This will be simple, I thought. I’ll set two of my engines and a caboose on the table and photograph them. That was the plan, but then things got complicated. The first problem was the trains themselves. I’ve got over one hundred Lionel engines and cars of various shapes and colors. However, I could not find a single matching pair of steam locomotives.
I called my friend Enzo DiGiacomo and explained my predicament. “Come on down and take a look at my trains,” he said. He had a dozen locomotives, all the same color - black. Enzo is so proud of his trains. They are beautiful, and probably more valuable than the whole building where I lived as a kid.
I was embarrassed to admit they were just too nice. I had never seen trains like his before. I looked around the basement, at buildings, little people, cars, and accessories. All had been painstakingly assembled by hand. Model airplanes hung from the ceiling, swooping and diving over our heads.
And there on the bottom shelf, in a beat up cardboard box, I saw the answer. “That’s the stuff the grandkids play with,” he said. I pulled the box out and looked inside. Half a dozen broken old cars, some abandoned toys, and two beat up black locomotives. Just like the trains I’d had, forty-some years before. These are perfect.
I brought the engines home and set them on my kitchen counter on either side of an old red caboose. I took a picture and sent it to Whitney. Those are great, he wrote. Can you shoot them against a white background with better lighting?
It was clear that Whitney was seeking professional grade images. We were going to need studio lighting, something I don’t really know how to do. But all was not lost. Without a moment’s pause, I turned to another friend, Alex Plank. Alex is a fellow Aspergian, and founder of the Wrong Planet website. Through a great stroke of fortune, I actually had him secured in my basement at that very moment. He had come to visit, and failed to leave. I had been feeding him for a few weeks when opportunity came knocking.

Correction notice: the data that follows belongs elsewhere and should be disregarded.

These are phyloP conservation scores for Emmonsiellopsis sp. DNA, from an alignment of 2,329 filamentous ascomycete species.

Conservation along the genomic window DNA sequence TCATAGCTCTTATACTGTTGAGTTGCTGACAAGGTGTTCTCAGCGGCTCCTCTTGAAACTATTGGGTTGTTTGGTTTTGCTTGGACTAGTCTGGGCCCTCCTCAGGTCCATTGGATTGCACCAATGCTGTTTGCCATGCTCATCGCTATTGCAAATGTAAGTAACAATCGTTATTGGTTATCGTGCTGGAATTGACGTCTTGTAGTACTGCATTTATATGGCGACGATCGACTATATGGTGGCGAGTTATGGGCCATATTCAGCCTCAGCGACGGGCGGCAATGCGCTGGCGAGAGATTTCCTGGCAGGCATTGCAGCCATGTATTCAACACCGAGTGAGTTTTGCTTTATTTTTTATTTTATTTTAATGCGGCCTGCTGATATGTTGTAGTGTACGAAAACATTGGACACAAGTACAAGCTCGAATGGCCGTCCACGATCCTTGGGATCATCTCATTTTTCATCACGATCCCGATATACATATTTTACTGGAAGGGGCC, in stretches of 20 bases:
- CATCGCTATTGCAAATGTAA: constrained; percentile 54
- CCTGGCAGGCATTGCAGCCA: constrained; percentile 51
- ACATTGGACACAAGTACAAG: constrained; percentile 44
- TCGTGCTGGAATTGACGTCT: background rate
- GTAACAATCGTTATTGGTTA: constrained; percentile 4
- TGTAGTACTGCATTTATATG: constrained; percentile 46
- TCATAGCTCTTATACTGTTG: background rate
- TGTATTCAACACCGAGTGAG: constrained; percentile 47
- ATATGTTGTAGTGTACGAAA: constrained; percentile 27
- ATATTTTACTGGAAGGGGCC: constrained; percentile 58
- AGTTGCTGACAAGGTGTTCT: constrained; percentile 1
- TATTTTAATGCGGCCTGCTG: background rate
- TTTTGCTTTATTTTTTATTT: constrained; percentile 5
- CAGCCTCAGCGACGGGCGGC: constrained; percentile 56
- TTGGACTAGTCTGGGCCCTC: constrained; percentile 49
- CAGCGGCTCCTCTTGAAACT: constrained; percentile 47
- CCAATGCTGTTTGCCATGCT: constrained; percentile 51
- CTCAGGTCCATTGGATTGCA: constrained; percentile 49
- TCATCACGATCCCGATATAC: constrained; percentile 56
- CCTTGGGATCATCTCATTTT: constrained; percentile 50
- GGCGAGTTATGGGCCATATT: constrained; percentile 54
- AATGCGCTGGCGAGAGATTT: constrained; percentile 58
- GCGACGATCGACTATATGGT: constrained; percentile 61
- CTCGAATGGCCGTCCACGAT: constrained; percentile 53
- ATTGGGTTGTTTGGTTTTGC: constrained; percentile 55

“I know all about lighting,” he said, in his hundred-twenty-word-a-minute voice. You know he’s excited when he talks like that. “I took lighting courses in college. This will be easy.” In just a few minutes my living room was transformed to a photo set. Strobe lights and cables were everywhere. The trains sat on a straight piece of track atop two dining chairs draped in white sheet.
Everything was ready. We took our first shot. With ten thousand dollars of gear and an Aspergian Expert, how could anything go wrong? But it had. The engine on the left was white with glare, while the one on the right was lost in shadow. Alex wasn’t fazed. He pulled out a reflector and stood over the trains. “Try it now,” he said. The colors were balanced, but the edges of the roof were not sharp. A few shuffles of the lights, and we had it right.
Once again, I sent the photos off to New York. This time, Whitney said, Can you shoot that again without the track? Luckily, we were prepared for that request. The setup was still in place, filling most of the living room. All we needed was a white base for the trains. Alex emerged from the basement once again to come to my rescue with white foam board from the hardware store.
We shot the trains again, and this time, we knew we had it right. Whitney agreed. The cover art was set.
I hope you like my trains, but more than that, I hope you like the stories inside.
More on them later . . .